In canceling games like Bayou Classic, it’s often forgotten that the weekend attracts more than 200,000 visitors to New Orleans and doesn’t just generate funds for the city but for the two institutions: Southern University A&M College and Grambling State University.
Fortunately for the Bayou Classic you're talking about Thanksgiving weekend,” McClelland said. “So, it does stretch out and give you an opportunity to buy some time.”
School band finds a way to play together from home
Kids who are part of their school band can't perform together right now, at least not in person. One New Orleans school found a way to still make music as a band.
"We still got to record our songs and put them together which is the best part about it," said 8th-grade violinist Samuel Kyle.
He's part of the studio band at St. Paul's Episcopal School. They've been practicing all year for their big show, Jazz Jam.
"Several hundred people come too. It's a dinner theater show, and these kids have been working hard all year," said the Studio Band Director Steven Thompson.
They were forced to cancel it, but they weren't forced to stop playing.
Lawyer for Louisiana pastor Tony Spell hospitalized with coronavirus
A lawyer who represents the Baton Rouge-area pastor who notoriously defied Louisiana’s stay-at-home has reportedly been hospitalized due to the coronavirus.
According to The Advocate, Jeff Wittenbrink has been at Baton Rouge General Hospital since Tuesday after his health condition progressively worsened including high fever and persistent cough. He serves as local counsel for former Alabama Senate candidate Roy Moore who is helping to represent Rev. Tony Spell in a legal battle over Louisiana’s social distancing restrictions.
Spell was issued a summons earlier this month for holding services previously at the church in violation of the governor's order banning gatherings.
What are the symptoms?
Symptoms of COVID-19 include fever, cough, and shortness of breath. These symptoms may appear 2 to 14 days after exposure.
Worldwide illnesses have ranged from mild to severe, including severe pneumonia that can result in hospitalization or death.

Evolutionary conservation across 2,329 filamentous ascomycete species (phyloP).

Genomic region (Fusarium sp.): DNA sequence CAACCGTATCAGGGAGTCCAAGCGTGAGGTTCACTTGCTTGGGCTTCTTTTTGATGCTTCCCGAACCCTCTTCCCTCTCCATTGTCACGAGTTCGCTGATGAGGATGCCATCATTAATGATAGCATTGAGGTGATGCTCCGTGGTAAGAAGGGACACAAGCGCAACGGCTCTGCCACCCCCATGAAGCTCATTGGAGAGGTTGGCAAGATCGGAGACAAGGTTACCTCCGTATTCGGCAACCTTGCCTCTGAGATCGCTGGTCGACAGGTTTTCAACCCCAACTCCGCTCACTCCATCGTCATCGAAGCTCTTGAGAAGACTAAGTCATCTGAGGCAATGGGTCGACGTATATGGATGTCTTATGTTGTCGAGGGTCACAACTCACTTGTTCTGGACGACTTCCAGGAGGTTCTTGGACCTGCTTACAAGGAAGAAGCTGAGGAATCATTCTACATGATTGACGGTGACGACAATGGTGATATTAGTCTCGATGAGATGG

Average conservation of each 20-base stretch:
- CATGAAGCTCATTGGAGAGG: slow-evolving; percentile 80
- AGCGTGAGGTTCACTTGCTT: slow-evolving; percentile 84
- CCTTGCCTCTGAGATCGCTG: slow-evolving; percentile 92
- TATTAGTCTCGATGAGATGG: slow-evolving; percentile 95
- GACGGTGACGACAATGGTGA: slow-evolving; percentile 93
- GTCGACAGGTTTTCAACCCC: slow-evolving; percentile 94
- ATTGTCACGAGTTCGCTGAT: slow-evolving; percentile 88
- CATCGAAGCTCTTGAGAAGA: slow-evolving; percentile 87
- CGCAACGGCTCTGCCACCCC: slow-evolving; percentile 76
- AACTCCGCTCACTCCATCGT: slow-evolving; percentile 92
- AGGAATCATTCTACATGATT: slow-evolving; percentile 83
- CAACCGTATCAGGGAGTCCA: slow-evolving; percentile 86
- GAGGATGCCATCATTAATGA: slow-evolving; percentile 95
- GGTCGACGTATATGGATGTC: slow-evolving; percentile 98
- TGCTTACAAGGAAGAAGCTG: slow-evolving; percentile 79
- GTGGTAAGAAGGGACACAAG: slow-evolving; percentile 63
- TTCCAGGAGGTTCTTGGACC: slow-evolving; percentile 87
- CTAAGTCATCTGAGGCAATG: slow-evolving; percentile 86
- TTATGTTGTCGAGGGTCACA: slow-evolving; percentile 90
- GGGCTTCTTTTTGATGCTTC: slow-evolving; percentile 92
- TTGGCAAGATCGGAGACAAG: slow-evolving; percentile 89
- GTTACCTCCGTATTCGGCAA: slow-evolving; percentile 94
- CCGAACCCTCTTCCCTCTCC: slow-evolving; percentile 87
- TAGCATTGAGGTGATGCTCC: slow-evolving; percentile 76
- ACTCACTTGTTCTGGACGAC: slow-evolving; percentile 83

Older people and people with underlying health conditions including heart disease, lung disease or cancer seem to be at greater risk of serious illness.
People with recent travel to China, or have come in contact with someone who has recent travel and is ill, have a greater risk for becoming ill.
What to do if you are sick:
If you recently traveled to an area affected by COVID-19 transmission, and you feel sick, stay home and call your doctor immediately. Do not go to the doctor without calling first.
If you have a fever, cough, or shortness of breath, call your primary care provider. If you do not have a primary care provider, call the Louisiana Department of Health hotline at 1-855-523-2652.
If you are severely ill and you think you need to go to the hospital, call 9-1-1 or go to an emergency room.
How to Prevent the Spread:
The virus is thought to spread between people in close contact (within 6 feet) and through droplets when an infected person coughs or sneezes.
To prevent the spread of COVID-19 and other respiratory illnesses:
- Avoid close contact with people who are sick.
- Avoid touching your eyes, nose, and mouth.
- Wash hands with soap and water often or use hand sanitizer with at least 60% alcohol. Especially wash hands after going to the bathroom, before eating and after blowing your nose, coughing or sneezing.
- Clean and disinfect frequently touched objects and surfaces using a regular household cleaning spray or wipe.
- Stay home if you feel sick to prevent the spread of germs.
- Cover your cough with your elbow to prevent the spread of germs.
Treatments for COVID-19:
There are no medications specifically approved for COVID-19. People with coronavirus should be treated with supportive care to help relieve symptoms.
Some severe cases require going to the hospital, particularly in the elderly or those with underlying medical conditions.